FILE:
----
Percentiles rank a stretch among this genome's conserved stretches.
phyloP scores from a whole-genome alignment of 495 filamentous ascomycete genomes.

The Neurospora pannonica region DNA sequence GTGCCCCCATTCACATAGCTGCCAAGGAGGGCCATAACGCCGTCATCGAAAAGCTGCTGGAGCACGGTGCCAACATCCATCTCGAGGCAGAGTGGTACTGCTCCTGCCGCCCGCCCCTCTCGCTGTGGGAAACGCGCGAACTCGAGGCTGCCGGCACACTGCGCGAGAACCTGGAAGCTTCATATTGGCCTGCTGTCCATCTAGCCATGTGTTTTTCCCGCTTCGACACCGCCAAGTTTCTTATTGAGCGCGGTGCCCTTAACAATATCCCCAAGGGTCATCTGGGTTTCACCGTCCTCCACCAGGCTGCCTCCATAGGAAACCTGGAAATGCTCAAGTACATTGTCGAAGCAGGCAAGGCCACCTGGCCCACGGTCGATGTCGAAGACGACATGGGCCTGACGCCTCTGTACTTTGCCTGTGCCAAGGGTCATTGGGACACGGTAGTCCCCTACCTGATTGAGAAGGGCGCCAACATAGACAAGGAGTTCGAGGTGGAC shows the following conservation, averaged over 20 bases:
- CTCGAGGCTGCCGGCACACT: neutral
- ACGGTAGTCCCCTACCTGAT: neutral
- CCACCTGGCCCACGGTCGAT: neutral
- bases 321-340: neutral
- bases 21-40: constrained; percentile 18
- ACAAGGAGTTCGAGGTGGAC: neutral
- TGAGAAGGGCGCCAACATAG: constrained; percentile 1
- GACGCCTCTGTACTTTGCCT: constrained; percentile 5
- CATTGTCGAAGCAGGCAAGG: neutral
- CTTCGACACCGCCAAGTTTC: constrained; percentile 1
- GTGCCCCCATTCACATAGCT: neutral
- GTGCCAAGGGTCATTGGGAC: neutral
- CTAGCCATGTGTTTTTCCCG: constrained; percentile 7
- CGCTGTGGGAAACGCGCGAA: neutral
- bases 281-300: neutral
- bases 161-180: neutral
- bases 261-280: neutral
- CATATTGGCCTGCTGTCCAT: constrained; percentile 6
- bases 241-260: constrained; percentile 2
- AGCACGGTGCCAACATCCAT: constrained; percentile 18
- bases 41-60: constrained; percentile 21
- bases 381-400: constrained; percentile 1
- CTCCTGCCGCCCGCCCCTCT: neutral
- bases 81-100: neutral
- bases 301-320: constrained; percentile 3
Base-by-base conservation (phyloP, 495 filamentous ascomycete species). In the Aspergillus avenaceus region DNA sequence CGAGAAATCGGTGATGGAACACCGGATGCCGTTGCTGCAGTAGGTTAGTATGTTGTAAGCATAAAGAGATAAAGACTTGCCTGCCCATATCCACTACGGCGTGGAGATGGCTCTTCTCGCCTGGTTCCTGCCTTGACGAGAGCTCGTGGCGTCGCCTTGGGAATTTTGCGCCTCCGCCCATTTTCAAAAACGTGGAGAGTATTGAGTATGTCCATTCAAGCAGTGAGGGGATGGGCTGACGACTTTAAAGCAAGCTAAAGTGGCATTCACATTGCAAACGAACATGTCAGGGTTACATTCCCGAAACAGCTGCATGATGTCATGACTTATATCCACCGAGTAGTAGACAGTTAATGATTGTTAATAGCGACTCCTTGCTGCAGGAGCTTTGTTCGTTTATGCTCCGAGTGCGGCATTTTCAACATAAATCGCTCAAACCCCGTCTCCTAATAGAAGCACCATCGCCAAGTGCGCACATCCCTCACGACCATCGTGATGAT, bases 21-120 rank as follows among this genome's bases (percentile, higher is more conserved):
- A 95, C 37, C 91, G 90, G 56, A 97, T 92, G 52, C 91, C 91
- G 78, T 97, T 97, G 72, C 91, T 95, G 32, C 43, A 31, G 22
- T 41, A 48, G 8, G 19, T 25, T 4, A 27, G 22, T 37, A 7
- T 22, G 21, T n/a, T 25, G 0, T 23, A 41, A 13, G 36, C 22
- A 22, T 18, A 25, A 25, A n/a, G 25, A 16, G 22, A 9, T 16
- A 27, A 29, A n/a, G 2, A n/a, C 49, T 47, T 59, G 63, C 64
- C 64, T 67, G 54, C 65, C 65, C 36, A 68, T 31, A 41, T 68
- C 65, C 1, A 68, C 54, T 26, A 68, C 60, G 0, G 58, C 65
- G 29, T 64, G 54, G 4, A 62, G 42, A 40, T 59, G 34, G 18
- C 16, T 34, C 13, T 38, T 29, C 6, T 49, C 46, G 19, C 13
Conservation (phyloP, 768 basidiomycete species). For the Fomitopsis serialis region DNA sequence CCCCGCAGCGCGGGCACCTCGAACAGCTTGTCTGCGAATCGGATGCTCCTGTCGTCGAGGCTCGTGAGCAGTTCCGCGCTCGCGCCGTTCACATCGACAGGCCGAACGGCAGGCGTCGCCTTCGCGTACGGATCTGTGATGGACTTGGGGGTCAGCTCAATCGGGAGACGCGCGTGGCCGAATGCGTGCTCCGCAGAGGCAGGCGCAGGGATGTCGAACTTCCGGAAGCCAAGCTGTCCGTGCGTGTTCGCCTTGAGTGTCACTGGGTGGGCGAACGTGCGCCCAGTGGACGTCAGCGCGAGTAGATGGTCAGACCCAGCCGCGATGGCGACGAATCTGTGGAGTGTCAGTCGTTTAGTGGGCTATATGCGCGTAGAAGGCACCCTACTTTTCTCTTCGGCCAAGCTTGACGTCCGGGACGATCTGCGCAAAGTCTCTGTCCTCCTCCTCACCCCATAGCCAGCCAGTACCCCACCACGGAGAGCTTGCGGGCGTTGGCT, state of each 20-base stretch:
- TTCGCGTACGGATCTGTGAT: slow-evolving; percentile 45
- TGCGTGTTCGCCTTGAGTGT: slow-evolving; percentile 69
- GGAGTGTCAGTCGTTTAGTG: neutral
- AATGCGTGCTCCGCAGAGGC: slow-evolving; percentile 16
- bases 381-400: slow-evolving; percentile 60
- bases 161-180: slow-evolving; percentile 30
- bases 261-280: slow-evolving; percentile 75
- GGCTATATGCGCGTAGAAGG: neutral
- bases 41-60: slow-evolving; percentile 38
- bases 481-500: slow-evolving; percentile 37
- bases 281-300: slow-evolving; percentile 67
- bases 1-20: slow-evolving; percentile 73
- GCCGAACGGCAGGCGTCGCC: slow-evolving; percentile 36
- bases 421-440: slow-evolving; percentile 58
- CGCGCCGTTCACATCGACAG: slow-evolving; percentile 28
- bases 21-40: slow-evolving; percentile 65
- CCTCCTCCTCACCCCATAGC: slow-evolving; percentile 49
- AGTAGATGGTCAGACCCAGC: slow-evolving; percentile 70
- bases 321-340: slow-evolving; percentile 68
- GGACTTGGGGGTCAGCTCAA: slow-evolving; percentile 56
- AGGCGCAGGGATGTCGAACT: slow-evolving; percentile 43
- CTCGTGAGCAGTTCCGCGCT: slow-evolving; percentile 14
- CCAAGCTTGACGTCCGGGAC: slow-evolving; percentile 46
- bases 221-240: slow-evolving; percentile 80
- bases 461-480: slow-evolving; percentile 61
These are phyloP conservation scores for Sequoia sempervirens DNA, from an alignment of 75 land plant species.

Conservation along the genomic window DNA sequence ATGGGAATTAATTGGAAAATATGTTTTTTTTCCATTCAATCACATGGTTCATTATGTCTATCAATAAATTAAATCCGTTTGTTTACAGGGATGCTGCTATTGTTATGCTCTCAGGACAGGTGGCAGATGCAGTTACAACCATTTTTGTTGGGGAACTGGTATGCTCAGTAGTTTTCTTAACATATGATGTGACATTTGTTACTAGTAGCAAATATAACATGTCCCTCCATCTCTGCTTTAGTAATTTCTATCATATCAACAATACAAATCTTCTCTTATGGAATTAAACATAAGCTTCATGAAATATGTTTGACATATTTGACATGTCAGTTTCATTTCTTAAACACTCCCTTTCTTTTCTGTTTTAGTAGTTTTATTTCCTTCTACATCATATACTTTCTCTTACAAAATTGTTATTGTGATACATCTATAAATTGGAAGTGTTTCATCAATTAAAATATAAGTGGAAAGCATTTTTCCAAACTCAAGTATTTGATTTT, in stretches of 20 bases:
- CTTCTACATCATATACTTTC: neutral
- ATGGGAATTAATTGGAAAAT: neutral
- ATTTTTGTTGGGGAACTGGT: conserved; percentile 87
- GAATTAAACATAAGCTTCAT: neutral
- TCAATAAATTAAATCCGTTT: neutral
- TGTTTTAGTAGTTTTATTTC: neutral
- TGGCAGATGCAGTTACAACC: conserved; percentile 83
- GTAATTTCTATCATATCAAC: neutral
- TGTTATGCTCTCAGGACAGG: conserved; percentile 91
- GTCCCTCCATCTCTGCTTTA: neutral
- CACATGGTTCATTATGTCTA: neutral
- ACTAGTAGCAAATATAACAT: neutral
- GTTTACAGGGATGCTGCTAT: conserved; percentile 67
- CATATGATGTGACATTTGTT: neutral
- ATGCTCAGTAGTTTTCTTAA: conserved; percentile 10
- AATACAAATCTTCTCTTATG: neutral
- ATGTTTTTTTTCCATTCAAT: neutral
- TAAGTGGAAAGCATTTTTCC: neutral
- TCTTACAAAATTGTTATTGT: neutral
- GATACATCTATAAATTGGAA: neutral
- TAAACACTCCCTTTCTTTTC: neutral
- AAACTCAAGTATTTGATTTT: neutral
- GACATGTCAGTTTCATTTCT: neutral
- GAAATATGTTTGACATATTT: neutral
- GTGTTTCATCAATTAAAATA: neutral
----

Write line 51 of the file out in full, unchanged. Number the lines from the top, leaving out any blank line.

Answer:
- bases 281-300: slow-evolving; percentile 67